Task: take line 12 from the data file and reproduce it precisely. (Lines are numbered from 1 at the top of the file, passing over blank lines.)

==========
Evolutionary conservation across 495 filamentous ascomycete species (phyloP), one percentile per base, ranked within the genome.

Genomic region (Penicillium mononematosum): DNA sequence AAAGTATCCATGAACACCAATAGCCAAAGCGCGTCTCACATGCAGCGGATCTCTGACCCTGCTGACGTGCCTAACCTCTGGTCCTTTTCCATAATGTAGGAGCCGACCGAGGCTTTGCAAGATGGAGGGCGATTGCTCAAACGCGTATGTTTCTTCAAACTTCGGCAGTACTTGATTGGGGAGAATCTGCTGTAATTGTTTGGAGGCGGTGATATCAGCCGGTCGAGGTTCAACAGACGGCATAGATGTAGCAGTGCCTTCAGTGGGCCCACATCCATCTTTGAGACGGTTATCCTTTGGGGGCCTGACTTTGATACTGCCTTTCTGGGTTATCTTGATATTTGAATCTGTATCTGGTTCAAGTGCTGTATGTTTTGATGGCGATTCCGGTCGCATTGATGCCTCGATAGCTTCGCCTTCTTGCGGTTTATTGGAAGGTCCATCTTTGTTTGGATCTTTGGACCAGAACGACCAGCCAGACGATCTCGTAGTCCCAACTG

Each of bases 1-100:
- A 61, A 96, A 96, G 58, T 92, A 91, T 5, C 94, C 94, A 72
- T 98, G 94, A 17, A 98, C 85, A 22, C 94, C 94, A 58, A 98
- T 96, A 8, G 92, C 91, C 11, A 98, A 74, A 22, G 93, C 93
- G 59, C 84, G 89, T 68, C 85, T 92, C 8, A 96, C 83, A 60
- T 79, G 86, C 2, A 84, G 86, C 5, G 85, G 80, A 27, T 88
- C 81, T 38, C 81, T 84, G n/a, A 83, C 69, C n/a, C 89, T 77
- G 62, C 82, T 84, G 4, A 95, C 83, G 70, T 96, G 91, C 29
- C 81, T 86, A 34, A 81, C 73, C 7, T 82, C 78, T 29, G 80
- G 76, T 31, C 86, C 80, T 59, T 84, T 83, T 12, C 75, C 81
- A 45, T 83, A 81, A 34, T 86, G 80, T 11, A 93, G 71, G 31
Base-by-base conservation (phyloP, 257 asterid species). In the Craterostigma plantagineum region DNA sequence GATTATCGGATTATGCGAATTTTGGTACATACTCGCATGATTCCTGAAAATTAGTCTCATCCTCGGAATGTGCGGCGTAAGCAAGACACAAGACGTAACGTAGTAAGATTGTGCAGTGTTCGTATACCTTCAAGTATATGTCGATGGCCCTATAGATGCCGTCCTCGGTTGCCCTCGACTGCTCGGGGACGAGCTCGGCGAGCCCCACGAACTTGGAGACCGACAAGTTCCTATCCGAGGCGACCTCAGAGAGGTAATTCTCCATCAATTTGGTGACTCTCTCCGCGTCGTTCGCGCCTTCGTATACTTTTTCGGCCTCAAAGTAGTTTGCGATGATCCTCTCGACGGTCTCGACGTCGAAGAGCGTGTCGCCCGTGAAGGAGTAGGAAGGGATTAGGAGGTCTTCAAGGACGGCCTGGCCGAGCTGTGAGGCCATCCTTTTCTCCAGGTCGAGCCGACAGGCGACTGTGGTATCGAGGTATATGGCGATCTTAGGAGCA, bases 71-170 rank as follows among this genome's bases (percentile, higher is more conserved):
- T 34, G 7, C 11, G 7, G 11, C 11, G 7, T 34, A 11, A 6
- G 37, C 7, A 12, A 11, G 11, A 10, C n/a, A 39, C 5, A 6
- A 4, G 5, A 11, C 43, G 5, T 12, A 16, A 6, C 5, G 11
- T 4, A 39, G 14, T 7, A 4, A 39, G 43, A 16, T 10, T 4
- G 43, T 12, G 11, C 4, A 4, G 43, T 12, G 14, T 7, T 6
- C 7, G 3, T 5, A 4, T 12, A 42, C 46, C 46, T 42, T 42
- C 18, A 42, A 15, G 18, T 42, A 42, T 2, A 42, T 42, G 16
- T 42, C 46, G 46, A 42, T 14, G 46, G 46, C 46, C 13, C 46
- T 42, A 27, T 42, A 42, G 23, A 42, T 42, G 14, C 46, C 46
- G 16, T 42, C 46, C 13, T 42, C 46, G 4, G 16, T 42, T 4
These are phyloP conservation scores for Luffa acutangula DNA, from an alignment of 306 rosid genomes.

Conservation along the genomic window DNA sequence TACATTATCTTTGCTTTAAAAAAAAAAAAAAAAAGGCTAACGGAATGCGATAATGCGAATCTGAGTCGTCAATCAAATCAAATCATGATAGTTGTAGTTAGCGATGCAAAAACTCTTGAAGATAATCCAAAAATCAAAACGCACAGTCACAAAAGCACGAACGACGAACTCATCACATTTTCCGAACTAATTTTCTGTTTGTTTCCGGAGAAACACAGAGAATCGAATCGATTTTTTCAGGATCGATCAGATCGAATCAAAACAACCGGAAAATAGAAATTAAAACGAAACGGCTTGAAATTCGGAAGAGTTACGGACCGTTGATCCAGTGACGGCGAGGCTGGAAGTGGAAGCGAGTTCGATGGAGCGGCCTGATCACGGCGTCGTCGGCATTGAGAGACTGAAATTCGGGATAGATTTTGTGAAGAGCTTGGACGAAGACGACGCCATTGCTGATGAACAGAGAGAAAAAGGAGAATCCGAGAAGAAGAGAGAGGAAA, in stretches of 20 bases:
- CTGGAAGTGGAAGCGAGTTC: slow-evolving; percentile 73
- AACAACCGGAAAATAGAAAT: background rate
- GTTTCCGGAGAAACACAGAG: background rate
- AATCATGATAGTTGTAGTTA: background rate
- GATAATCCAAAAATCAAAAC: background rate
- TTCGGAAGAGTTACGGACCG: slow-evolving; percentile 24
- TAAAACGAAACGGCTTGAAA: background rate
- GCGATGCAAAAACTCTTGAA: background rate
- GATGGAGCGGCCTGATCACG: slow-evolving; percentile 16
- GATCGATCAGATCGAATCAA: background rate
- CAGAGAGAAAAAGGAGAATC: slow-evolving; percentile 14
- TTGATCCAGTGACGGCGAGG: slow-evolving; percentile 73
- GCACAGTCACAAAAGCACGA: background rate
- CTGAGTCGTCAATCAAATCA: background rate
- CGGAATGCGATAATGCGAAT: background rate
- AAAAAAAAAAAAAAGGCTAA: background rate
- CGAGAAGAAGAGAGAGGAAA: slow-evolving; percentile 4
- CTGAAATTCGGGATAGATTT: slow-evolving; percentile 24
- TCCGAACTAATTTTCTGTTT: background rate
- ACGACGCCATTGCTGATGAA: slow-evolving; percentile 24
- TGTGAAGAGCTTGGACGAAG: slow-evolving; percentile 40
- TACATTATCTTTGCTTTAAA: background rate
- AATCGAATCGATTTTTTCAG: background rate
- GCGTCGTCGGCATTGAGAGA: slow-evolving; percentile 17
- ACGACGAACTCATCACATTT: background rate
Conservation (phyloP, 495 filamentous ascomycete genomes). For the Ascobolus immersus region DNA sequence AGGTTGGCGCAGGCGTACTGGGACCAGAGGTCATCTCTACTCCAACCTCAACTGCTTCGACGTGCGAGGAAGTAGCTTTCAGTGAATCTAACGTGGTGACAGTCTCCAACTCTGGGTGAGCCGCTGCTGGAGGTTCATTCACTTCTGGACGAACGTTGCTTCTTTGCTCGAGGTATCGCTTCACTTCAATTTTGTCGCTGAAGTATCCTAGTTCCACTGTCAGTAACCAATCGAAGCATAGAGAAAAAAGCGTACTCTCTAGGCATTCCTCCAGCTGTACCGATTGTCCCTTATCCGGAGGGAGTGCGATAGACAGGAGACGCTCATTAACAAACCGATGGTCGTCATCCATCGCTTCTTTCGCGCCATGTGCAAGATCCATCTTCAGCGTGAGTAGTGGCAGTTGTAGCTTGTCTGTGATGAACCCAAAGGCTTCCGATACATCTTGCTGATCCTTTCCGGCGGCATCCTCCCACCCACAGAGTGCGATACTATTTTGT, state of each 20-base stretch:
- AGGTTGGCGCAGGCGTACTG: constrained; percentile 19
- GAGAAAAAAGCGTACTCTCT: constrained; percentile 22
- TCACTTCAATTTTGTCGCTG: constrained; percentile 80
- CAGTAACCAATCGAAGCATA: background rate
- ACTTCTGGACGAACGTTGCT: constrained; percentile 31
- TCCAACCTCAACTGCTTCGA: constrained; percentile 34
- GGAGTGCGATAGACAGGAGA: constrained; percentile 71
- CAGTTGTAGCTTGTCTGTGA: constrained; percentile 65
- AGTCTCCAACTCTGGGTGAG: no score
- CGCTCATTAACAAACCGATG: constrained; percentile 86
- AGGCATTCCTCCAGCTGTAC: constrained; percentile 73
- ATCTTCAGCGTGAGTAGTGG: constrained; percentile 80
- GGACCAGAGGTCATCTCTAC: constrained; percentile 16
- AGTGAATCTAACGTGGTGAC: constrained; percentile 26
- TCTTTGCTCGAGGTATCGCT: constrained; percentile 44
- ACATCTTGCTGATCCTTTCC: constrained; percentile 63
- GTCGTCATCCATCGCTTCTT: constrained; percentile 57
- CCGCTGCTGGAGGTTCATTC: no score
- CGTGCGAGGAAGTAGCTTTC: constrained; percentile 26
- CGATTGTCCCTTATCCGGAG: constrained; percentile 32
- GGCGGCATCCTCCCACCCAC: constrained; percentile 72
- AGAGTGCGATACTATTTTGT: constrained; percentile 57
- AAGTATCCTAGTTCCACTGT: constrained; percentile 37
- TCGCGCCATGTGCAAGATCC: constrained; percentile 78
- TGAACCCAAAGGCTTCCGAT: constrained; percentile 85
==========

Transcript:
- G 76, T 31, C 86, C 80, T 59, T 84, T 83, T 12, C 75, C 81